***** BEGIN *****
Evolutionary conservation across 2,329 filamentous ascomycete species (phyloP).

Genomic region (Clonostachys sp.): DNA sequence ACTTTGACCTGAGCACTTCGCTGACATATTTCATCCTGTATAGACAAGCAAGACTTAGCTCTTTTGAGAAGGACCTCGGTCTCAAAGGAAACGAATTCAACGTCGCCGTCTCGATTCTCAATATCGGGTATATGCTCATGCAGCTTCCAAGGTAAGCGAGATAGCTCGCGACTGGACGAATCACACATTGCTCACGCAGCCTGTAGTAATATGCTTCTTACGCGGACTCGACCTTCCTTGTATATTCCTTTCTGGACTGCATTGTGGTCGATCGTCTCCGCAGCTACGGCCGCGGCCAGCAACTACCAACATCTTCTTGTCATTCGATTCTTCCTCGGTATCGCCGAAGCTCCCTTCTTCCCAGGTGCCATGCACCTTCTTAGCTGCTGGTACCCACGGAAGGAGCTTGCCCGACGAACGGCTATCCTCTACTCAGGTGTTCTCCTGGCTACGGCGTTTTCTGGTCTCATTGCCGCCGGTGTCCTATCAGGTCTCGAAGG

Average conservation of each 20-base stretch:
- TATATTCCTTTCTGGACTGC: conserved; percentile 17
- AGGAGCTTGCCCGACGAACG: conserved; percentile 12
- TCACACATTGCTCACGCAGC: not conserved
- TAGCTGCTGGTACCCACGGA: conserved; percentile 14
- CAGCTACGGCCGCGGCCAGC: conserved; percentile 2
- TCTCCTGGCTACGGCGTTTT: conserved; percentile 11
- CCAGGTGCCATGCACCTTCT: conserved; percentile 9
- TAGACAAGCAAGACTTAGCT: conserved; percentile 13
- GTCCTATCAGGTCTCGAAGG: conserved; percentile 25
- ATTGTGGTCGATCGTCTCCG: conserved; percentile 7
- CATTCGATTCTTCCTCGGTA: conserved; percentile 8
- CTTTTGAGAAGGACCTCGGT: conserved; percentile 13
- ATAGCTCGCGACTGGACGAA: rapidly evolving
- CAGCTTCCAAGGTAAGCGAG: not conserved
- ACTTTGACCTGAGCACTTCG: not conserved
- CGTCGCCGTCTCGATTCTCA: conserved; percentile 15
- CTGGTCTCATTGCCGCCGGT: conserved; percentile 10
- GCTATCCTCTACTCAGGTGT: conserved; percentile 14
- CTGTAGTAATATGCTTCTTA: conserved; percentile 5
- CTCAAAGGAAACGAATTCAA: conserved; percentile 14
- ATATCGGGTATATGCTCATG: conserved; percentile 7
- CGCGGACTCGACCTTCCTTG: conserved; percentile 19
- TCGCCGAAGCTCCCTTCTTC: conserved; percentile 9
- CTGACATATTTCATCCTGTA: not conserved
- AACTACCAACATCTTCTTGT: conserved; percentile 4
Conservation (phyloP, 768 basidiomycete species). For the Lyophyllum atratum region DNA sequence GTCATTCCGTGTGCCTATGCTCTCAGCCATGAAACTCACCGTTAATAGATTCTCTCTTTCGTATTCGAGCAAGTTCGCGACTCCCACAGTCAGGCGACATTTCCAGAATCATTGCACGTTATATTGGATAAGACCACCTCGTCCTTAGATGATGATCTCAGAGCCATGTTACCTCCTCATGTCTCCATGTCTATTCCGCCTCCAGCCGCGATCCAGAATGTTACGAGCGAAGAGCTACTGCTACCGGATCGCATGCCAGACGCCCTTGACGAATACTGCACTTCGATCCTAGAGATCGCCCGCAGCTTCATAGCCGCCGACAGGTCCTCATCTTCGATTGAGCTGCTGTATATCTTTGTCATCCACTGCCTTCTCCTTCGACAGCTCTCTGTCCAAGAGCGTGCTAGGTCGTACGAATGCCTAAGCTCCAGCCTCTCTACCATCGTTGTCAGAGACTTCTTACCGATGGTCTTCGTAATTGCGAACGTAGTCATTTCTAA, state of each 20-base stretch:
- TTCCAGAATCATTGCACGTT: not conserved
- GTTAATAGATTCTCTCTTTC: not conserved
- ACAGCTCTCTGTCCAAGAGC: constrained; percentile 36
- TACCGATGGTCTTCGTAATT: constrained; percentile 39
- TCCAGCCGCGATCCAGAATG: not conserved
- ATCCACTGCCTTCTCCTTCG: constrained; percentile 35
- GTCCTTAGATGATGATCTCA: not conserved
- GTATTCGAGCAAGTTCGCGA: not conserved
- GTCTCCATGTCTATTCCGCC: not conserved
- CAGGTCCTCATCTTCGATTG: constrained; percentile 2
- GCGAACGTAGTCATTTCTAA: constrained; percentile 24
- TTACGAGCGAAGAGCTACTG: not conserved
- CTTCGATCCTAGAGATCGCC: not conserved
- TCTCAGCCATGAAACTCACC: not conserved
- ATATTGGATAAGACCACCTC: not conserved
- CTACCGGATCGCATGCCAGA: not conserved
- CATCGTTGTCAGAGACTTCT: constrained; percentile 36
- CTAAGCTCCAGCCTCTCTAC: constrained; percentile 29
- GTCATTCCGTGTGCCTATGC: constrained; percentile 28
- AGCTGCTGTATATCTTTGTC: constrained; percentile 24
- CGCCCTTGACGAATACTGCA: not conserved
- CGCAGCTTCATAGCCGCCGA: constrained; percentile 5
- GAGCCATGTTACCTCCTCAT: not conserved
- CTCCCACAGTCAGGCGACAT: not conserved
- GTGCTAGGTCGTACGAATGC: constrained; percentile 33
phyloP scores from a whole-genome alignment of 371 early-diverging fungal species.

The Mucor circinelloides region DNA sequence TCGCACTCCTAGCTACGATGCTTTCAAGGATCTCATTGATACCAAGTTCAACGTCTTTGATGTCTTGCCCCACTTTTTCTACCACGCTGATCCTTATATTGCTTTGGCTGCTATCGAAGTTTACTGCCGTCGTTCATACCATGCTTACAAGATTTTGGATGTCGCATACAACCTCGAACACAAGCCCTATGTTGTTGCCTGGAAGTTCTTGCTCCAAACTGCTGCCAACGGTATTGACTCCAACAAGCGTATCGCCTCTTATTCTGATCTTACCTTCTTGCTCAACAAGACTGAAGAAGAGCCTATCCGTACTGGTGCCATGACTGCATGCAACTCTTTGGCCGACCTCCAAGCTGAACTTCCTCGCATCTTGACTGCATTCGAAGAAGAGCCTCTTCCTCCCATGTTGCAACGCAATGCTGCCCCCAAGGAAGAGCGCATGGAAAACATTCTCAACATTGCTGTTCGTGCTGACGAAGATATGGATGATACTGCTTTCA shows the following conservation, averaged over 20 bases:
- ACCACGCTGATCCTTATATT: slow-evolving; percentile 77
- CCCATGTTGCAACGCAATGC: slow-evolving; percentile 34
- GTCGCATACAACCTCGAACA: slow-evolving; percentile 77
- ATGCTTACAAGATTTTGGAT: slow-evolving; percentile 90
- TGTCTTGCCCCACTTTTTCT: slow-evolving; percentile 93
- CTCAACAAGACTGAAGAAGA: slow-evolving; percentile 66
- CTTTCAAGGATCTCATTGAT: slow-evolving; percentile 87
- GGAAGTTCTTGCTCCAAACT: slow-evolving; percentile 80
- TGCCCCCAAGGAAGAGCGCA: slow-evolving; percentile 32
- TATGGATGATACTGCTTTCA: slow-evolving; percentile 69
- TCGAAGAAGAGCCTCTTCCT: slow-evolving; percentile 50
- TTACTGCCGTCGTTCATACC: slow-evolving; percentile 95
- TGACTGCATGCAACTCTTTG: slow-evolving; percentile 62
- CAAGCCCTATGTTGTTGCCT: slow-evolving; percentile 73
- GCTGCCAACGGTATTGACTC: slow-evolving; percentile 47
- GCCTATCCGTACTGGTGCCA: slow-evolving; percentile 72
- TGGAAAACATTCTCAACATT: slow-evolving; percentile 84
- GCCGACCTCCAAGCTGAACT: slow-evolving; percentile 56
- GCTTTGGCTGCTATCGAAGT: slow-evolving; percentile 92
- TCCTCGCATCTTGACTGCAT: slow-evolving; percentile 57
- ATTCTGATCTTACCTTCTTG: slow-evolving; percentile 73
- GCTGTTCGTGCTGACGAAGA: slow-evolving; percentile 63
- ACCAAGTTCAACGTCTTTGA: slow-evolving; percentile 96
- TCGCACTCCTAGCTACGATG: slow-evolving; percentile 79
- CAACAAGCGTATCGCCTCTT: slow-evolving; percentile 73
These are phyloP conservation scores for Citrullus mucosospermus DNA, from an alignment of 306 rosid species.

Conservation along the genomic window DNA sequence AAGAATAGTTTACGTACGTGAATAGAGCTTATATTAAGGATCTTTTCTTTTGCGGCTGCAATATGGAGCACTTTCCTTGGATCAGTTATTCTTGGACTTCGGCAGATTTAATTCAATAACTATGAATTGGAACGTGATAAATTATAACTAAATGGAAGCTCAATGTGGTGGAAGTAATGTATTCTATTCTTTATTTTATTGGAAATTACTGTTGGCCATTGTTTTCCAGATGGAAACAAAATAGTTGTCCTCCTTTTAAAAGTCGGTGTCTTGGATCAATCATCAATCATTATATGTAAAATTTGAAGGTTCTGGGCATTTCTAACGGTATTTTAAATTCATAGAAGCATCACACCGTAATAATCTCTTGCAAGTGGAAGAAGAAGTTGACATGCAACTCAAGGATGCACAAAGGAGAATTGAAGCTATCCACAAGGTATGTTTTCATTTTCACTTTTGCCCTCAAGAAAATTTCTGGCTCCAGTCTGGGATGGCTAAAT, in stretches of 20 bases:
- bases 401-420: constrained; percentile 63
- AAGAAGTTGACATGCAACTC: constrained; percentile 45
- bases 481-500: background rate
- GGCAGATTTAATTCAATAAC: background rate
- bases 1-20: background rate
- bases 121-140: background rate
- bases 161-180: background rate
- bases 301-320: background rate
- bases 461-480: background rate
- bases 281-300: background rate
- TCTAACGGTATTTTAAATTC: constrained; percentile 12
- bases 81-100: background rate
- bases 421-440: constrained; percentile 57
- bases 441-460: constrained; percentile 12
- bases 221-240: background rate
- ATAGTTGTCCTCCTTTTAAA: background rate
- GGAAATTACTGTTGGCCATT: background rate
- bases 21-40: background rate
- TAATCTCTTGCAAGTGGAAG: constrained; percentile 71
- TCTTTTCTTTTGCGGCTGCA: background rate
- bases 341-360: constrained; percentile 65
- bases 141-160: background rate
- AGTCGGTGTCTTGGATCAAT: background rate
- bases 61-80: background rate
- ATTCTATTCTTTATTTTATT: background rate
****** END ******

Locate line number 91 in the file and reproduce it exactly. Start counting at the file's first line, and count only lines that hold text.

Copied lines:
- bases 301-320: background rate